Do cats really need to be groomed?
This is a frequent question for any cat grooming facility, and it’s understandable to be curious. After all, cats are self-cleaning artists. They can take their ruffled coats and turn them into sleek and styled within minutes. Except for persistent hairball issues, many people never think to take their indoor cats to a groomer. However, consistent grooming actually has several upsides – for you and your cat.
Get rid of excess hair and hairballs
Remove that excess fur and dander! Your cat may need some help de-shedding and managing hairballs. Some breeds have a double coat, which can lead to a lot more shedding. Some breeds have ultra-long fur, which can actually become a health issue if left unattended. For these cats, daily brushing is a necessity. Bathing with a special de-shedding shampoo can help remove some of that fur and help control the loss. Cats also have variable coats that get thicker in winter and thinner in summer. Seasonal grooming around these times can help your cat’s new coat come in beautifully.
Some cats are more prone to matted fur than others. My cat, Daphne, gets mats up and down her spine and almost always right between her shoulders. These clumps of fur can be uncomfortable for the cat and even lead to skin irritation. Keeping the mats at bay requires trimming and brushing. Doing this can avoid pulled skin and pain for the cat. Mats need to be managed on a regular basis. And believe me, if you let mats get out of hand they can become a headache for you and your cat.
As mentioned above, improperly groomed fur can lead to skin conditions. Also, some cats just happen to have drier skin than others. Consistent grooming can help manage these skin problems. A special dandruff shampoo that’s gentle on the skin can do wonders! These grooming measures can slough off that dead skin layer.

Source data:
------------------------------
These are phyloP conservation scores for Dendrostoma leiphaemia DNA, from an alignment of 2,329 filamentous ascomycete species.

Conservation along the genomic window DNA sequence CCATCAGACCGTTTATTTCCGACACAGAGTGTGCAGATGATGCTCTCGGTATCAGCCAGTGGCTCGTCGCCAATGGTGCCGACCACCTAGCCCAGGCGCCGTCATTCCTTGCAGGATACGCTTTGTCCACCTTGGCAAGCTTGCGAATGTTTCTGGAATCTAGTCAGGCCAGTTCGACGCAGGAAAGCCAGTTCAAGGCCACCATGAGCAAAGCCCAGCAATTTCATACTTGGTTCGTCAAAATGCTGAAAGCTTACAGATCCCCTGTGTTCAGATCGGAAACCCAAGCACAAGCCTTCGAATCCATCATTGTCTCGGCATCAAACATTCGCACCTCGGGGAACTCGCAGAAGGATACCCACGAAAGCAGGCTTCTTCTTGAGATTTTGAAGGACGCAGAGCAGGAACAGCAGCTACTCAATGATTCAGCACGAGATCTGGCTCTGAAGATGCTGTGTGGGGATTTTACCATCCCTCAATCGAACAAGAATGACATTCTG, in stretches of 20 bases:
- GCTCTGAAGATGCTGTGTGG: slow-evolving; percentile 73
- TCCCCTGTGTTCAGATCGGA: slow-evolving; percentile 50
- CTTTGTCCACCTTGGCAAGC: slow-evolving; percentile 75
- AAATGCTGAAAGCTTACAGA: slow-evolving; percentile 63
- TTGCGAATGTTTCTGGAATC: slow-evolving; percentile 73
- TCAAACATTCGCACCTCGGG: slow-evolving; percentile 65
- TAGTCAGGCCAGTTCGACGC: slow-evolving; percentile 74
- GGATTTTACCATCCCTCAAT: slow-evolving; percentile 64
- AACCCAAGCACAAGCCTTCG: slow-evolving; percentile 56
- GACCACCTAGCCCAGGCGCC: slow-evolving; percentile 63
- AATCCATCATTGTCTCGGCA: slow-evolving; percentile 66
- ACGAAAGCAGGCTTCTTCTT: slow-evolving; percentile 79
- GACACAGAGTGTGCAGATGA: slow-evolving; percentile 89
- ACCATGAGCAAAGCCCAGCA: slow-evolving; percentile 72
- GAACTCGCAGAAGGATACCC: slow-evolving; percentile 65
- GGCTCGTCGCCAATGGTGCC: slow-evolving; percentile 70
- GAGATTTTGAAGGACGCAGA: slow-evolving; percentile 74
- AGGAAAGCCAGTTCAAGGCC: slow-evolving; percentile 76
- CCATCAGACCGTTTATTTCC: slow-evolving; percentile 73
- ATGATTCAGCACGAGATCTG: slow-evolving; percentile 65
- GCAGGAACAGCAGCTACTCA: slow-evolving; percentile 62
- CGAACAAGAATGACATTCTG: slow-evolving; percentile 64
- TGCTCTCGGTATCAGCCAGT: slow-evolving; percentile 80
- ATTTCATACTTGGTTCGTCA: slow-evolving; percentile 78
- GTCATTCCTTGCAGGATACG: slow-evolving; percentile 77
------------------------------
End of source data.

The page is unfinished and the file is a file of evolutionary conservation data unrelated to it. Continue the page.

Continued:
Sometimes, poor health can also cause dandruff. There could be a simple explanation, like allergies, or a more serious underlying issue like malnutrition. If your cat is consistently groomed and bathed, but still has skin issues, it may be time to seek professional help.
If you have an outdoor cat, you know that felines can be just as grimy as canines! Cats love to roll in the dirt and climb trees. This can also mean coming in contact with other animals, such as skunks. While we hope this doesn’t happen, it can. Regular grooming (especially around mud season!) can help your cat looking, feeling and smelling his best.
Regular brushing can help you and your groomer know your cat’s body better. For example, while brushing your cat you may become aware of issues such as lumps, bumps, scrapes or skin issues. These may even be worthy of alerting your vet. Finding out that your cat has ailments early can help save you both a headache. Personally, I have had this happen twice and while nothing serious ensued, one issue did require a biopsy and minor surgery. I’m glad that I knew my cat’s body well enough to notice the developing lumps.
Regular grooming can be done by you or a groomer. I suggest small daily brushes for you and your cat to do together, and then larger seasonal groomings from a professional.
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